I know that I have only one voice. But I have one, and I am determined to use it.
On the four month anniversary of Sandy Hook, we are reminded that nothing has been done to prevent yet another shooting of this nature. Listen to the family members of the victims in this tragedy. They live the aftermath of our society’s inability to do something. 60 minutes 4-7-2013
Today, family members of the victims of this tragedy will be in Washington, DC. I implore our representatives in Congress to listen – do not rush by arrogantly and claim you are “all set” as one insensitive Connecticut representative does in the video. Listen, listen to these people who will live with the aftermath of this tragedy for the rest of their days.
We cannot afford to be complacent, afraid of controversy, or stubbornly one-sided in these discussions. This is a complicated issues — along with gun control, we can no longer ignore those who face mental challenges, and yet, through stigma and misconception, are outcast from receiving meaningful help and assistance. We cannot allow, as the NRA has suggested, our schools to become armed bastions.
Something needs to change here. It’s not just Sandy Hook – violence impacts families and communities every day. Read, or at the very least, look at the graphic of mass shootings found this article from Mother Jones.
My own students sometimes come to class – third grade – with stories of guns going off in their neighborhood. They know the difference between a car backfiring and the sound of a gun. Is this the kind of childhood we want for our children?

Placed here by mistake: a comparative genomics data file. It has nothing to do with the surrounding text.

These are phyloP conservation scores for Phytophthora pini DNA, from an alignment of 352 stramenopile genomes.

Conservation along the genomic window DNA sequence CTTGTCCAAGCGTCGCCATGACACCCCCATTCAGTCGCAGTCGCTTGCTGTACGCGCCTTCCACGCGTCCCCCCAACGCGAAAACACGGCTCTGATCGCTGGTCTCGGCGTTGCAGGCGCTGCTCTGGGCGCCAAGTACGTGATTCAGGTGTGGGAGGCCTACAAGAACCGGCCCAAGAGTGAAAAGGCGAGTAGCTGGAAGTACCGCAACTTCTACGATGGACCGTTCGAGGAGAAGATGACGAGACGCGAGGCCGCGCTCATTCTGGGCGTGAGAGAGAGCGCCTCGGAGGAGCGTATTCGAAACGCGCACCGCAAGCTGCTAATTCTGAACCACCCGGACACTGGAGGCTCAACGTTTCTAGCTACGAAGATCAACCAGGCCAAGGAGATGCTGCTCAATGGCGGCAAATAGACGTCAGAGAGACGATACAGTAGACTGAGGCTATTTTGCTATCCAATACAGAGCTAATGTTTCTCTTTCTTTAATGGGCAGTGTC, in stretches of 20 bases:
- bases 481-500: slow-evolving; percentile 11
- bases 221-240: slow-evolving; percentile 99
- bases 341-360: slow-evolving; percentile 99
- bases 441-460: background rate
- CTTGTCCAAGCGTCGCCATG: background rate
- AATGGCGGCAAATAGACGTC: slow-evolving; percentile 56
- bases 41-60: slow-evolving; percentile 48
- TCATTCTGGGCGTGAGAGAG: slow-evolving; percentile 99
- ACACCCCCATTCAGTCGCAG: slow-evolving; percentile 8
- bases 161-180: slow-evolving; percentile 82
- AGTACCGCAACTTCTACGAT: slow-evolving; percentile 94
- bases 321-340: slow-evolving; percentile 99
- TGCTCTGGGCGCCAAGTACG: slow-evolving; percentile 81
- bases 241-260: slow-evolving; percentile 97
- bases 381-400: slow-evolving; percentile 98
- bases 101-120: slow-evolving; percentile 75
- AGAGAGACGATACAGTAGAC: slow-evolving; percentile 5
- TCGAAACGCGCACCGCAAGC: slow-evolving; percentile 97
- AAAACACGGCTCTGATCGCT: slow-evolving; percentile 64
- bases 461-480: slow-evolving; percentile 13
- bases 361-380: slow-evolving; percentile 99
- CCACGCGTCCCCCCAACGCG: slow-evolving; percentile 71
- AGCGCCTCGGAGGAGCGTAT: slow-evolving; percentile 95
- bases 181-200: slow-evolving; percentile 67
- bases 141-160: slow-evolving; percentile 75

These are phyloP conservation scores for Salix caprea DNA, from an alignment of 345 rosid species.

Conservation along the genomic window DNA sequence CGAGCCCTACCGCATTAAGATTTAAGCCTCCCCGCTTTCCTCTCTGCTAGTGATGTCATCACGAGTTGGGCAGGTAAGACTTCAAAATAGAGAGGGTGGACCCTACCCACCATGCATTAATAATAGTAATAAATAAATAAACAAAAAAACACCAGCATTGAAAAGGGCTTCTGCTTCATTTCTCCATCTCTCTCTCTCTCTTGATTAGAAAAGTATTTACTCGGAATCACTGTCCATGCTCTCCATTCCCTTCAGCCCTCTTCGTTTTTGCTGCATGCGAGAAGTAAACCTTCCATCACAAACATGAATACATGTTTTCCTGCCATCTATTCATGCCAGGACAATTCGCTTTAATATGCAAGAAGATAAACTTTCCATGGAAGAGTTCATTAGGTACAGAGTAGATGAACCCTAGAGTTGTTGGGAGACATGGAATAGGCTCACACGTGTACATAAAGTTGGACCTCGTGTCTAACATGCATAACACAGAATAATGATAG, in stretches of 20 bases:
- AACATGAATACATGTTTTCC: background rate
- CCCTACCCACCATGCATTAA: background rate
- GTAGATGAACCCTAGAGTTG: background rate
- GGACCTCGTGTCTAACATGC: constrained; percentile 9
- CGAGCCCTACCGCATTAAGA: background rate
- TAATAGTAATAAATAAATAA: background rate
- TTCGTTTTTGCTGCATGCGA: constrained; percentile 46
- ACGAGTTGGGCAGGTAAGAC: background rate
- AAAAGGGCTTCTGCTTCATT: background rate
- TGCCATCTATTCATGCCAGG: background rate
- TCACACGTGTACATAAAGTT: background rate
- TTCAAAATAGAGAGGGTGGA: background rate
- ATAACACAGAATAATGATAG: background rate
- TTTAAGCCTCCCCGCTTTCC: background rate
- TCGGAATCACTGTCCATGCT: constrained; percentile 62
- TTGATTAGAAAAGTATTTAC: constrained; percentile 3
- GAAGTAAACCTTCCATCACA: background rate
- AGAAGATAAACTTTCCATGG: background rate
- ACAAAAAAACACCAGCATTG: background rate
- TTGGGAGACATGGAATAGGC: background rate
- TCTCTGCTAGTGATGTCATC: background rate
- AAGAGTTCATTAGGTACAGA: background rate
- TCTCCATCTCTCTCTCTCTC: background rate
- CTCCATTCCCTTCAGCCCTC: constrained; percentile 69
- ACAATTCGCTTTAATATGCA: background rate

Please contact your own congressional representatives. I have.
Every child can relate to the anxiety one feels when you enter a school building for the first time. So can any teacher.
We feel helpless to comfort our colleagues and their students. Their grief and sense of loss is unimaginable. And they will naturally feel anxious when they return to a different school building in January.
So when this project, Snowflakes for Sandy Hook, started circulating through email and twitter, it seemed like a way we could offer support.
The simple act of creating a paper snowflake, a most child-like gift, resonated with my students. They had all heard of the shooting, they had noticed that a patrol car now monitors our arrivals and departures, they had questions about their own safety. And they wanted to make the students from Sandy Hook feel more comfortable in their new school building.
If you are a teacher, maybe you and your students would like to add your snowflakes too.
There is a pall hanging over us. We want answers to the unanswerable. We need to put our anger and sadness somewhere, but there is no place.
Tomorrow is a Monday that will be unlike any other. Tomorrow I need to try to reassure my 8-year-olds. Many of them will have watched too many reports on television, or overheard snippets of adult conversation. While some of my students live with traumas, nothing like this has ever happened before. I pray that nothing close to it ever happens again.
I have no idea what I can say, except to reassure them that, while sometimes the adults in their lives have been unreliable, I am here to keep them safe. As a teacher, I imagine that is exactly what passed through the minds of the teachers and administrators of Sandy Hook as they made split second decisions to shelter their own students. Six times that instinct to protect children from harm resulted in the ultimate sacrifice.
We will need to be together.